© InfoNinety-two per cent of young people in the UK will experience bereavement before the age of 16 through the loss of a person or a pet they are close to. More than 250,000 British children aged between five and 15 have experienced the death of a parent.
Children and young people mostly deal with loss on their own. As a society we are not particularly good at dealing with other people's sadness and grief. This briefing for teachers and other educators outlines the current understanding of a sensitive subject that is often avoided.
Curriculum links: PSHE, Citizenship
What is bereavement?
The word bereave comes from the Old English word bereafian which means to rob. Today, bereavement is mostly used to describe the experience of being ‘robbed’ of someone you care about, especially through death.
How do children and young people grieve?
By the age of nine, most children will understand that death is something final that will happen to everyone at some point. Reactions to death for older children and young people can be quite similar to adults’.
They may range from intense sadness and crying through to confusion, anger, guilt, anxiety, numbness, loneliness, apathy. It is common to move quickly from one feeling to another, with an underlying sense of bewilderment and loss. Many children will experience periods of happiness and joy, or outright denial. Everyone is different, and there is no right or wrong way to grieve.
How can you know what young people are feeling?
You can't unless they tell you.
Many bereaved children can seem fine to an outsider. In reality, they may feel deeply upset, very alone, with no one to talk to. Adults may take the opportunity of bereavement counselling. Children are less likely to be offered it.
For others, there might be observable behavioural changes. Children may become withdrawn, begin bed-wetting, lack concentration, seem clingy. They may develop tendencies to bully, tell lies, be violent or aggressive. They may suffer headaches, sleep difficulties and eating disturbances.
They might feel confused and struggle to find meaning in what has happened to them, or feel vulnerable and different at school. They might be struggling to adjust to new family circumstances, or feel helpless because they lack power over important decisions, such as whether or not to attend the funeral.
What do young people who are grieving want and need?
Most likely, they want the person who has died back again. That's what they want, and what they cannot have. Therein lies the pain. But while many young people experience strong feelings following a bereavement, high numbers report never having spoken to anyone about it.
Professionals working with bereaved children recommend the following:
- information and education about what has happened, why, and what will happen next
- opportunities and help to express feelings
- opportunities to remember the person who died
- meeting others with similar experiences.
What else might help?
If you have time and resources, developing a school bereavement plan for the short, medium and longer terms can make handling a bereavement easier. Four kinds of deaths are most likely to affect a school community: the death of a student, a student’s carer, a member of school staff, or a larger-scale accident. The websites below suggest ways of preparing a plan.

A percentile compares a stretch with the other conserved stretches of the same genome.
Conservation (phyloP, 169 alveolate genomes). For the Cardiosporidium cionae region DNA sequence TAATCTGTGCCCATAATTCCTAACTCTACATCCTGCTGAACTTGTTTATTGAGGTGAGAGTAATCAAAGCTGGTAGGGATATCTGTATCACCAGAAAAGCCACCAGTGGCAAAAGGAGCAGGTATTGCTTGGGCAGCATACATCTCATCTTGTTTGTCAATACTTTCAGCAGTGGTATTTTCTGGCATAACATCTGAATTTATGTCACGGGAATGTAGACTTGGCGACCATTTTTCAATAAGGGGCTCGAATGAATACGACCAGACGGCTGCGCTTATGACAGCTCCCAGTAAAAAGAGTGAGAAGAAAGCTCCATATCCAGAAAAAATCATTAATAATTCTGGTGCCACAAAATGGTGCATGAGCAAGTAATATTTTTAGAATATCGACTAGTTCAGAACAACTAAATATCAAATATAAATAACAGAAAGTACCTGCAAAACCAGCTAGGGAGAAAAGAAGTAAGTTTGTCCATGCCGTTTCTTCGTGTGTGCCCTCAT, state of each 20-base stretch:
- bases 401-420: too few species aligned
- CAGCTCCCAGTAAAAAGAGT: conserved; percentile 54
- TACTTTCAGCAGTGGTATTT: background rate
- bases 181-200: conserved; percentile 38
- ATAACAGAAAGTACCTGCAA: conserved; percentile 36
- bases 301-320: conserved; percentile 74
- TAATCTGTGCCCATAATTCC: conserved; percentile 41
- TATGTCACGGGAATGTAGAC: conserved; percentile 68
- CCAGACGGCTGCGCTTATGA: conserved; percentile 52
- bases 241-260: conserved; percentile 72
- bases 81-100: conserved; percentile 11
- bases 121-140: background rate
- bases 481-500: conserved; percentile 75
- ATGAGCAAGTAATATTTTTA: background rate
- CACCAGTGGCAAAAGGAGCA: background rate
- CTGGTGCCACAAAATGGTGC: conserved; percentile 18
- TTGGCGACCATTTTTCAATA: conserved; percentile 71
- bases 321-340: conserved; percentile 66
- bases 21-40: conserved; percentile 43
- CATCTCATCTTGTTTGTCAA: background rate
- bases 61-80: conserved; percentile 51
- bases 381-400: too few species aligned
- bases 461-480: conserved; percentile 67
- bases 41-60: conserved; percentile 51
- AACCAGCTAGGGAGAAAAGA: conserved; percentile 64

What doesn't help?
Many of us worry that mentioning the bereavement or the person who has died can somehow make the situation worse. It’s not easy to bring up the subject with a bereaved person. But it is very unlikely that a few kind words will do anything except show that other people care.
Living with a bereavement that isn’t acknowledged at all can feel very lonely and isolating, with the added pressure of feeling like you have to pretend that everything is fine. Simply being warm, open and normal, without ignoring the young person’s situation and feelings, can feel really supportive.
Is it possible to identify different stages of the grieving process?
Not really. Grief can be very confusing, especially for the person concerned, and the ‘journey’ will vary from person to person.
Some days you might feel fine, and other days you can feel as though you’ve been bereaved all over again. You may also revisit your loved one’s death many times throughout your life, for example, on anniversaries and at Christmas.
For many young people, their feelings of loss continue long after friends and relatives assume that they have moved on. They might still have a deep urge to talk about their loved one and keep their memories alive, but often need some encouragement from others in order to know that it is OK to do so.
How long does the grieving process last?
You never get over a death. But most people get used to living with it. There are no rules as to how long that takes. The first year following a bereavement isn’t always the worst – it could just as easily be the second, or fourth.
Some circumstances can make it harder to deal with grief, for example, a refusal to accept that the death has happened, a lack of support, family disagreements, mixed feelings towards the dead person, unresolved grief from another bereavement or having no body to mourn.
What external sources of help exist?
Most families manage to deal with bereavement on their own, but if more help is needed, the local GP can be a helpful first port of call. Other sources of help include a child bereavement service, the school nurse or another specialist service such as Child and Adolescent Mental Health Services (CAMHS) or the Childhood Bereavement Network. The UK-wide Winston’s Wish Helpline – 08088 020 021 – offers support, information and guidance to anyone caring for a bereaved child or young person.